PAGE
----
The Matrix: MEME 2.07




MEME 2.07

GRIBBLE, HANS, AND THE INCREDIBLE SHRINKING APPLE.

"I can wear blue jeans with the rest of them." Ellen Hancock, Chief Technology Officer, Apple Computer.

The incredible shrinking Apple Computer, now as big as it was in 1987, might consider boiling itself down to what it was twenty-five years ago: two people with excellent skills in network communications with a prescient vision of the future. Steve Jobs and Steve Wozniak, Apple's founders, designed exquisite "blue-boxes" for surfing AT&T's world-wide telecommunications network. Like two peripatetic Fuller-Brush men, or Avon ladies to the nerds, Steve 'n Woz would peddle their "warez" to college students, paying Bay Area dormitories a visit, blue-boxes in hand.

"I was happy to be at UC Berkeley in 1972 but unlucky enough to be a resident of one of the dormitories, filled with freshmen away from home for the first time," Rick Prelinger, the owner of one authentic pre-Apple blue-box, writes. "One night, acting on a lead from a mutual friend, two young men known by the names 'Hans' and 'Gribble' came to my room for a visit. ('Gribble' also went under the name Oaf Tobar.) They were really named Jobs and Wozniak, and they were selling blue boxes."

Through the night, Hans 'n Gribble took the assembled UC Berkeley students on a wild ride, surfing the tendrils of Ma Bell's network. "I recall Jobs using the box to call Dr. Arthur Janov (therapist and author of _The Primal Scream_) and leave some kind of message, and calling Pioneer Electronics in Tokyo only to say, 'Is this Pioneer Electronics? Yes? Thank you.'" Prelinger dropped $80 for an original Hans 'n Gribble box (since donated to the Boston Computer museum), a box designed with utmost precision, the kind of work that later defined the elegance of Apple Computer. It was, as Prelinger explains, "a user-friendly and well-thought-out, plug-and-play appliance."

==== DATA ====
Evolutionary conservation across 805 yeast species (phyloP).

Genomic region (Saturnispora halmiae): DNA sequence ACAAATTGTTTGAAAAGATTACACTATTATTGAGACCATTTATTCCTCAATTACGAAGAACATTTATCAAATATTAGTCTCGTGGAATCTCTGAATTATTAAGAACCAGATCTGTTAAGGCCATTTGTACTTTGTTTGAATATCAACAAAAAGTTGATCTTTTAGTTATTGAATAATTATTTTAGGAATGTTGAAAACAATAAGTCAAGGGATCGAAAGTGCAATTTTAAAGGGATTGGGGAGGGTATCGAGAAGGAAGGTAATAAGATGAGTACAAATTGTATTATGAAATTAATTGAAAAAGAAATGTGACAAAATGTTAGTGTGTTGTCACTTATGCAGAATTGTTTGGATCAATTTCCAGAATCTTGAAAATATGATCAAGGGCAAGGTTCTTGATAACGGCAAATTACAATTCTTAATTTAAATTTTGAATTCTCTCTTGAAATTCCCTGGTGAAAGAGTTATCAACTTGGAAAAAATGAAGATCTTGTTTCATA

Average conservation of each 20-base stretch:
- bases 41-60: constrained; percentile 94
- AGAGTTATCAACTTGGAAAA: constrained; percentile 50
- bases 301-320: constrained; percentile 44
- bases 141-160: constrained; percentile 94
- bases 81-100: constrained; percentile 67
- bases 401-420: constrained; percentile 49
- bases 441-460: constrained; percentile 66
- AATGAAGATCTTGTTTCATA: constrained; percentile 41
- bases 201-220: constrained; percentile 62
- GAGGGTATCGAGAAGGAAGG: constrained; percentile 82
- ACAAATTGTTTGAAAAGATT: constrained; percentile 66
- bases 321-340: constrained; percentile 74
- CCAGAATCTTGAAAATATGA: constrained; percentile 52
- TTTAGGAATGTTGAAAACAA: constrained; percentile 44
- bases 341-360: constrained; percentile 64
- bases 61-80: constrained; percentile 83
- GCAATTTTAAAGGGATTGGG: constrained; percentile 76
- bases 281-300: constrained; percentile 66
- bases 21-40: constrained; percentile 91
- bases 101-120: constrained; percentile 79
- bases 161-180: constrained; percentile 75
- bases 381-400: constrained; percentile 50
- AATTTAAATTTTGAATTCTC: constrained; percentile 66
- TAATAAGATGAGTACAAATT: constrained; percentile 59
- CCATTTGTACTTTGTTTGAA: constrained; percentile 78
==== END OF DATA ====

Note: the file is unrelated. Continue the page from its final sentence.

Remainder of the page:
With arrival of low-cost microprocessors, Hans 'n Gribble shifted their well-honed technical skills towards another project: creating personal computers. The result is history; a computer company which more than any other institution represented the possibility of two words modifying each other -- "personal computer" -- computers by the people, for the people. Blue jeans, long hair, Spacewar T-Shirts, bad hygiene and printers nicknamed after Tolkein characters embodied a new "corporate culture." Well, the blue-boxes are long gone, so are Hans 'n Gribble, but the challenge facing Apple computer is whether it can foster the same kind of innovation and, ironically, construct a street-legal descendant of the blue-box.

The thrill of the blue-box was twofold: it let you make free phone calls and explore information. Freed from cost, people exulted in dialing far-away places and talking to strangers, calling pay-phones in London's Waterloo station, speaking with people at the American embassy in Moscow. Much as people surf the Net aimlessly, clicking their way through a world-wide system, the blue-box offered people an earlier version of info-surfing. Everyone at Apple knows that the Internet is both the company's curse and destiny. A curse because people thinking of what computer to buy for getting wired now choose Windows-based PCs. Destiny because the Internet, or open computer networks, are the foundation of a new wave o